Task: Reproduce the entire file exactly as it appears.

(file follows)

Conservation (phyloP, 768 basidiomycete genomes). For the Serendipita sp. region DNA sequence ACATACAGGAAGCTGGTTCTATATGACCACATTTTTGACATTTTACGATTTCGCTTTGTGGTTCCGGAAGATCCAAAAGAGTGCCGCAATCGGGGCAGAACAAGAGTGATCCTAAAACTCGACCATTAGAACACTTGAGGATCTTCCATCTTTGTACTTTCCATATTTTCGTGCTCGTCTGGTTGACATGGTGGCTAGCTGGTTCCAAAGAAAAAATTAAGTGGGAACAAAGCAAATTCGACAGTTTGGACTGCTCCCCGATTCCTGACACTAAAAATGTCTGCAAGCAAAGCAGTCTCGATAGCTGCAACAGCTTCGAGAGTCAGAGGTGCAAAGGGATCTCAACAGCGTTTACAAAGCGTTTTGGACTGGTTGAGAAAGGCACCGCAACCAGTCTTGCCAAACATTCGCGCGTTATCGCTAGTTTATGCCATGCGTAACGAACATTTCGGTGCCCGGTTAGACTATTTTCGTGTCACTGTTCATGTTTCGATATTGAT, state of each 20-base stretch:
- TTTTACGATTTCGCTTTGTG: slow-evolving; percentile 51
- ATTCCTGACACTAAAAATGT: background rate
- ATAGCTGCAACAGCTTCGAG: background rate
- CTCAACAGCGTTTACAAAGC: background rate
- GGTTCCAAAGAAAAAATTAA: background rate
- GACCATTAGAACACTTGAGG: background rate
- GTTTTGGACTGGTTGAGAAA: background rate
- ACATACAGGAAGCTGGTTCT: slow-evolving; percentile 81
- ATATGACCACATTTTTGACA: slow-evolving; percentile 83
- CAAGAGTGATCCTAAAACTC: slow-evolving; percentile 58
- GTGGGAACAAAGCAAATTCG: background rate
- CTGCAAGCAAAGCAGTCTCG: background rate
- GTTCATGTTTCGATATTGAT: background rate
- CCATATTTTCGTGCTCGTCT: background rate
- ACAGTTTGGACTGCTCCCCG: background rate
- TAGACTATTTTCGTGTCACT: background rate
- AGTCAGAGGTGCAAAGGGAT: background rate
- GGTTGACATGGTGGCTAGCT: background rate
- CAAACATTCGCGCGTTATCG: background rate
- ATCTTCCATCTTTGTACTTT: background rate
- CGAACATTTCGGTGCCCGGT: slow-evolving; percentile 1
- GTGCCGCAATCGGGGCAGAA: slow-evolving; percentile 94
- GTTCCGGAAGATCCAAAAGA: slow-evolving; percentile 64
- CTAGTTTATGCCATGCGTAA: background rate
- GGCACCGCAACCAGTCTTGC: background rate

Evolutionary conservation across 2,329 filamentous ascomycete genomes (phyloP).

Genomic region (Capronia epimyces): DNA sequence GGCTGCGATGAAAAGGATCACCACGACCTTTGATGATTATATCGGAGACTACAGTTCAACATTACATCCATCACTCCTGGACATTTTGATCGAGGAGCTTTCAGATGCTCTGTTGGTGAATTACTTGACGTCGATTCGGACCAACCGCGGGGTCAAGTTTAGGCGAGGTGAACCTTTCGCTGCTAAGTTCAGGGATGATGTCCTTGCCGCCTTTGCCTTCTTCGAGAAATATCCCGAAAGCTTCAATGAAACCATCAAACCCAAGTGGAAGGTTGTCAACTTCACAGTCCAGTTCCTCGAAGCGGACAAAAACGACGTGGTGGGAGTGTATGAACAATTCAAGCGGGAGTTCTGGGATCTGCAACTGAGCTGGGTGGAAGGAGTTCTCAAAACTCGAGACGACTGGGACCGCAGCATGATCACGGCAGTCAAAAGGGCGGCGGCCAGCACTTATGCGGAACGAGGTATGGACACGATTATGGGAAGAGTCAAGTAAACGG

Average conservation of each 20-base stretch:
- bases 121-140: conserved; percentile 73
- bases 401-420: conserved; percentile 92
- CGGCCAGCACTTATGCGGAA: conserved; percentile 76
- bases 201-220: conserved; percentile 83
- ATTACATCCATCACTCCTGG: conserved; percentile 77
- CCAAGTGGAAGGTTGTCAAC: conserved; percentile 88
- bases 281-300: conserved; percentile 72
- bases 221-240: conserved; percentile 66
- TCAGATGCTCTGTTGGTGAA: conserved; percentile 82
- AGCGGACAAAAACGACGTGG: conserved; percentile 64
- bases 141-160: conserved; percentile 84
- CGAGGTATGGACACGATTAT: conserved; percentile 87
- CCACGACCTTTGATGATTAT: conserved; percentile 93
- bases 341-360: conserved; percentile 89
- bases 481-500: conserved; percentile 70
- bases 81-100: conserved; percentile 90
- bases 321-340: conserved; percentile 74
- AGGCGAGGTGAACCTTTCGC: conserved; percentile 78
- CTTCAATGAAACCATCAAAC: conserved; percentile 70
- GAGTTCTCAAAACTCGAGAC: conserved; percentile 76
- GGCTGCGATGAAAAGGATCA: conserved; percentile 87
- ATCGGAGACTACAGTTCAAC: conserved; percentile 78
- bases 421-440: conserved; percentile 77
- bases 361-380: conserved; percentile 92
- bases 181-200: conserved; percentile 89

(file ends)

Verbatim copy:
Conservation (phyloP, 768 basidiomycete genomes). For the Serendipita sp. region DNA sequence ACATACAGGAAGCTGGTTCTATATGACCACATTTTTGACATTTTACGATTTCGCTTTGTGGTTCCGGAAGATCCAAAAGAGTGCCGCAATCGGGGCAGAACAAGAGTGATCCTAAAACTCGACCATTAGAACACTTGAGGATCTTCCATCTTTGTACTTTCCATATTTTCGTGCTCGTCTGGTTGACATGGTGGCTAGCTGGTTCCAAAGAAAAAATTAAGTGGGAACAAAGCAAATTCGACAGTTTGGACTGCTCCCCGATTCCTGACACTAAAAATGTCTGCAAGCAAAGCAGTCTCGATAGCTGCAACAGCTTCGAGAGTCAGAGGTGCAAAGGGATCTCAACAGCGTTTACAAAGCGTTTTGGACTGGTTGAGAAAGGCACCGCAACCAGTCTTGCCAAACATTCGCGCGTTATCGCTAGTTTATGCCATGCGTAACGAACATTTCGGTGCCCGGTTAGACTATTTTCGTGTCACTGTTCATGTTTCGATATTGAT, state of each 20-base stretch:
- TTTTACGATTTCGCTTTGTG: slow-evolving; percentile 51
- ATTCCTGACACTAAAAATGT: background rate
- ATAGCTGCAACAGCTTCGAG: background rate
- CTCAACAGCGTTTACAAAGC: background rate
- GGTTCCAAAGAAAAAATTAA: background rate
- GACCATTAGAACACTTGAGG: background rate
- GTTTTGGACTGGTTGAGAAA: background rate
- ACATACAGGAAGCTGGTTCT: slow-evolving; percentile 81
- ATATGACCACATTTTTGACA: slow-evolving; percentile 83
- CAAGAGTGATCCTAAAACTC: slow-evolving; percentile 58
- GTGGGAACAAAGCAAATTCG: background rate
- CTGCAAGCAAAGCAGTCTCG: background rate
- GTTCATGTTTCGATATTGAT: background rate
- CCATATTTTCGTGCTCGTCT: background rate
- ACAGTTTGGACTGCTCCCCG: background rate
- TAGACTATTTTCGTGTCACT: background rate
- AGTCAGAGGTGCAAAGGGAT: background rate
- GGTTGACATGGTGGCTAGCT: background rate
- CAAACATTCGCGCGTTATCG: background rate
- ATCTTCCATCTTTGTACTTT: background rate
- CGAACATTTCGGTGCCCGGT: slow-evolving; percentile 1
- GTGCCGCAATCGGGGCAGAA: slow-evolving; percentile 94
- GTTCCGGAAGATCCAAAAGA: slow-evolving; percentile 64
- CTAGTTTATGCCATGCGTAA: background rate
- GGCACCGCAACCAGTCTTGC: background rate

Evolutionary conservation across 2,329 filamentous ascomycete genomes (phyloP).

Genomic region (Capronia epimyces): DNA sequence GGCTGCGATGAAAAGGATCACCACGACCTTTGATGATTATATCGGAGACTACAGTTCAACATTACATCCATCACTCCTGGACATTTTGATCGAGGAGCTTTCAGATGCTCTGTTGGTGAATTACTTGACGTCGATTCGGACCAACCGCGGGGTCAAGTTTAGGCGAGGTGAACCTTTCGCTGCTAAGTTCAGGGATGATGTCCTTGCCGCCTTTGCCTTCTTCGAGAAATATCCCGAAAGCTTCAATGAAACCATCAAACCCAAGTGGAAGGTTGTCAACTTCACAGTCCAGTTCCTCGAAGCGGACAAAAACGACGTGGTGGGAGTGTATGAACAATTCAAGCGGGAGTTCTGGGATCTGCAACTGAGCTGGGTGGAAGGAGTTCTCAAAACTCGAGACGACTGGGACCGCAGCATGATCACGGCAGTCAAAAGGGCGGCGGCCAGCACTTATGCGGAACGAGGTATGGACACGATTATGGGAAGAGTCAAGTAAACGG

Average conservation of each 20-base stretch:
- bases 121-140: conserved; percentile 73
- bases 401-420: conserved; percentile 92
- CGGCCAGCACTTATGCGGAA: conserved; percentile 76
- bases 201-220: conserved; percentile 83
- ATTACATCCATCACTCCTGG: conserved; percentile 77
- CCAAGTGGAAGGTTGTCAAC: conserved; percentile 88
- bases 281-300: conserved; percentile 72
- bases 221-240: conserved; percentile 66
- TCAGATGCTCTGTTGGTGAA: conserved; percentile 82
- AGCGGACAAAAACGACGTGG: conserved; percentile 64
- bases 141-160: conserved; percentile 84
- CGAGGTATGGACACGATTAT: conserved; percentile 87
- CCACGACCTTTGATGATTAT: conserved; percentile 93
- bases 341-360: conserved; percentile 89
- bases 481-500: conserved; percentile 70
- bases 81-100: conserved; percentile 90
- bases 321-340: conserved; percentile 74
- AGGCGAGGTGAACCTTTCGC: conserved; percentile 78
- CTTCAATGAAACCATCAAAC: conserved; percentile 70
- GAGTTCTCAAAACTCGAGAC: conserved; percentile 76
- GGCTGCGATGAAAAGGATCA: conserved; percentile 87
- ATCGGAGACTACAGTTCAAC: conserved; percentile 78
- bases 421-440: conserved; percentile 77
- bases 361-380: conserved; percentile 92
- bases 181-200: conserved; percentile 89